Sure enough, Maclovia goes to the schoolmaster in turn, so she can learn to read the letters her lover writes. The couple’s forbidden love and the obstacles that come with it push them, inadvertently, towards literacy and progress. In this way – like so much of Mexico’s left-wing nationalist cinema – Maclovia manages at once to exalt traditional peasant values and to champion those modernising forces that will lead, inevitably, to their dissolution. At the historical moment this movie depicts (Maclovia is set in 1914) it is vital for Mexico to be an agrarian Third World nation – a place where traditional values hold sway – but also to emerge as a 20th century economic powerhouse – just like those big bad colonial powers that used to exploit it. What none of these movies ever make clear is how any country can possibly do both.

Rather than grapple with complexities of this sort, the wily teacher sits Maclovia down and reads the letter aloud. We see her react in a montage of close-ups, each one a fresh angle on María’s exquisite face. It’s not long before her suitor borrows money and buys himself an impressively phallic canoe. The officer, in a jealous rage, pulls out his gun and shoots the canoe full of holes. (Clearly, the competition was not in his favour.) With that, Armendáriz pulls out his giant curved knife (the other must-have item for a “real man”) and stabs the officer – who survives and has him condemned to 24 years in prison. He’s willing to free him, of course, if only Maclovia will be his. But the law of the island says that no native woman must ever defile herself with an outsider. If she does, both she and the offending man must die…

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The climax takes place, conveniently enough, on the traditional Night of the Dead – a gruesomely photogenic montage of blazing candles and leering skulls. Once the villagers hear what Maclovia may have got up to with that gringo, the whole place erupts in a fury. Hundreds of crazed peasants carrying torches come storming through the streets, all ready to pelt the sinners with stones. The film, at this point, threatens to turn into some ghastly melange of Suddenly, Last Summer and Triumph of the Will. Not that it ever goes quite that far. The army shows up just in time to quell the riot and guarantee a (wholly unconvincing) happy ending. You may be wondering, also, just how many people live on this island. Previously, we got the impression that Janitzio was a small rural community. Yet the mob that shows up to kill María might easily populate a fair-sized district of Mexico City.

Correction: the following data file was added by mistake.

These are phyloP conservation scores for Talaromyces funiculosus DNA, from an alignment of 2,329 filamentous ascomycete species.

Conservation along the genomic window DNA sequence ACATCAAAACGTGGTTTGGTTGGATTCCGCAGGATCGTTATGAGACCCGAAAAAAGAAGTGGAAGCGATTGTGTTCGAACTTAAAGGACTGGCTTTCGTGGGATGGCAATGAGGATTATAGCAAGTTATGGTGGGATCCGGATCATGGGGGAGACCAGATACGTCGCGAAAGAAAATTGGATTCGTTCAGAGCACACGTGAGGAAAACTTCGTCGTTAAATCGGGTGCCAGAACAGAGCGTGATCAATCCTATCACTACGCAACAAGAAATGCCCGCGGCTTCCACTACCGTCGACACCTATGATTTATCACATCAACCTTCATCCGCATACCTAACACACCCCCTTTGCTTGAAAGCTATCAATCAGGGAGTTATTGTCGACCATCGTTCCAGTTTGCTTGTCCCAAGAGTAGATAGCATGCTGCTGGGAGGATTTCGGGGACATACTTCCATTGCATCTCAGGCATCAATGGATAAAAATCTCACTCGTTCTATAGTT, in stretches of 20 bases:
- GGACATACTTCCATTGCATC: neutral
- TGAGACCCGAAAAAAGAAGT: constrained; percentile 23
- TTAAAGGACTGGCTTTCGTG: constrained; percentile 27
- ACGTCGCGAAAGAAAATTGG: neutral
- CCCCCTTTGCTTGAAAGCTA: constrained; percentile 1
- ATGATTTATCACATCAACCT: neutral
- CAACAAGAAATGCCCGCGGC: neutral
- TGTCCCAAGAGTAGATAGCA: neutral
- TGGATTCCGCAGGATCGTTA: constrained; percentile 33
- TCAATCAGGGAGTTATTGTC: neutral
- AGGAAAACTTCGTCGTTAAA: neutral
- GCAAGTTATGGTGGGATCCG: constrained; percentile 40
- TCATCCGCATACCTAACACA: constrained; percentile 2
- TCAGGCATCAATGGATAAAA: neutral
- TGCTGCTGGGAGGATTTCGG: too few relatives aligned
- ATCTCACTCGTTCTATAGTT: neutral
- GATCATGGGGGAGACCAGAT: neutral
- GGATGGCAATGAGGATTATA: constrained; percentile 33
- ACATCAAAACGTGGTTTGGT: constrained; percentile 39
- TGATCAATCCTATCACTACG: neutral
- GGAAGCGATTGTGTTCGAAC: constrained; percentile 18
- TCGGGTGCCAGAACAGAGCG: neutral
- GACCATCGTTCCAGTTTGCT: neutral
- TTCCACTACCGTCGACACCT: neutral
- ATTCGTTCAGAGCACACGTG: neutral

Finally, though, what matters in Maclovia are not the petty minutiae of plot or logic. It’s the sheer mythic splendour of Fernández at his most dizzyingly overripe, a well-nigh operatic whirlpool of the passionate and the absurd. María Félix, strangely enough, gives one of her least flamboyant performances in this film. Far from the rampaging diva mode of Doña Diabla, she has moments here that border dangerously on restraint. Don’t worry, though, it’s not catching. Maclovia is as fervent and florid as any Mexican movie ever made. Typical of its time and its place and its genre…but still a film that cries out to be watched today.

David Melville